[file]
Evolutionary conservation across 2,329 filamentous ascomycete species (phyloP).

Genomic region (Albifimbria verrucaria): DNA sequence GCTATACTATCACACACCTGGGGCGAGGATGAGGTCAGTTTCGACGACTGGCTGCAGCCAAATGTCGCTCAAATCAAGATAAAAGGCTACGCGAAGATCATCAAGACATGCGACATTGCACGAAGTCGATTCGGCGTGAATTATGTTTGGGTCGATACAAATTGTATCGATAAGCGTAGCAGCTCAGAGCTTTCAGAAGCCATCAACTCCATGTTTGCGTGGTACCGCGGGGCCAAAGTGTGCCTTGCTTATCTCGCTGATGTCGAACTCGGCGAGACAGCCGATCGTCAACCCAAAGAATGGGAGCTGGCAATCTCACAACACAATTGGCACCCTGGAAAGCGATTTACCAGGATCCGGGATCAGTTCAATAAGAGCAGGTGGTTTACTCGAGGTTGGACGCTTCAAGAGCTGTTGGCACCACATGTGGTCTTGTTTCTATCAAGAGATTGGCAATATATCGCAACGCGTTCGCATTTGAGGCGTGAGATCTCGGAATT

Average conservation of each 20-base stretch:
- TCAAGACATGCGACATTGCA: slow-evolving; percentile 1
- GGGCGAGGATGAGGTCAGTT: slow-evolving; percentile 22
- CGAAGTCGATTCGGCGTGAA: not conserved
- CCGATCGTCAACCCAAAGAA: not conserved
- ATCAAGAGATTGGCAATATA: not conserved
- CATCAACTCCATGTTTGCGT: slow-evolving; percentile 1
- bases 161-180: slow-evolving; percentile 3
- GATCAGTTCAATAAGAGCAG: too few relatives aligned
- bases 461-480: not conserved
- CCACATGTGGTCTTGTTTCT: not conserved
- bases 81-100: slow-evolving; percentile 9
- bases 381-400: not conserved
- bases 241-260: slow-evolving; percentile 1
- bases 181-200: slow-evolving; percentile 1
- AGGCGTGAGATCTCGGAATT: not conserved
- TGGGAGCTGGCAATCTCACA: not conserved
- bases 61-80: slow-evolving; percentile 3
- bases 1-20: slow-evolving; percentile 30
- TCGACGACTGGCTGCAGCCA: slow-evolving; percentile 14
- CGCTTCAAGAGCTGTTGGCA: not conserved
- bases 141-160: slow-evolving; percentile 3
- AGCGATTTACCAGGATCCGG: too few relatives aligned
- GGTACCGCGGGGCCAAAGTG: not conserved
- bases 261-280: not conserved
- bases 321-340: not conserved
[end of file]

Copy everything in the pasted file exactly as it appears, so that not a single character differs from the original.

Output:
Evolutionary conservation across 2,329 filamentous ascomycete species (phyloP).

Genomic region (Albifimbria verrucaria): DNA sequence GCTATACTATCACACACCTGGGGCGAGGATGAGGTCAGTTTCGACGACTGGCTGCAGCCAAATGTCGCTCAAATCAAGATAAAAGGCTACGCGAAGATCATCAAGACATGCGACATTGCACGAAGTCGATTCGGCGTGAATTATGTTTGGGTCGATACAAATTGTATCGATAAGCGTAGCAGCTCAGAGCTTTCAGAAGCCATCAACTCCATGTTTGCGTGGTACCGCGGGGCCAAAGTGTGCCTTGCTTATCTCGCTGATGTCGAACTCGGCGAGACAGCCGATCGTCAACCCAAAGAATGGGAGCTGGCAATCTCACAACACAATTGGCACCCTGGAAAGCGATTTACCAGGATCCGGGATCAGTTCAATAAGAGCAGGTGGTTTACTCGAGGTTGGACGCTTCAAGAGCTGTTGGCACCACATGTGGTCTTGTTTCTATCAAGAGATTGGCAATATATCGCAACGCGTTCGCATTTGAGGCGTGAGATCTCGGAATT

Average conservation of each 20-base stretch:
- TCAAGACATGCGACATTGCA: slow-evolving; percentile 1
- GGGCGAGGATGAGGTCAGTT: slow-evolving; percentile 22
- CGAAGTCGATTCGGCGTGAA: not conserved
- CCGATCGTCAACCCAAAGAA: not conserved
- ATCAAGAGATTGGCAATATA: not conserved
- CATCAACTCCATGTTTGCGT: slow-evolving; percentile 1
- bases 161-180: slow-evolving; percentile 3
- GATCAGTTCAATAAGAGCAG: too few relatives aligned
- bases 461-480: not conserved
- CCACATGTGGTCTTGTTTCT: not conserved
- bases 81-100: slow-evolving; percentile 9
- bases 381-400: not conserved
- bases 241-260: slow-evolving; percentile 1
- bases 181-200: slow-evolving; percentile 1
- AGGCGTGAGATCTCGGAATT: not conserved
- TGGGAGCTGGCAATCTCACA: not conserved
- bases 61-80: slow-evolving; percentile 3
- bases 1-20: slow-evolving; percentile 30
- TCGACGACTGGCTGCAGCCA: slow-evolving; percentile 14
- CGCTTCAAGAGCTGTTGGCA: not conserved
- bases 141-160: slow-evolving; percentile 3
- AGCGATTTACCAGGATCCGG: too few relatives aligned
- GGTACCGCGGGGCCAAAGTG: not conserved
- bases 261-280: not conserved
- bases 321-340: not conserved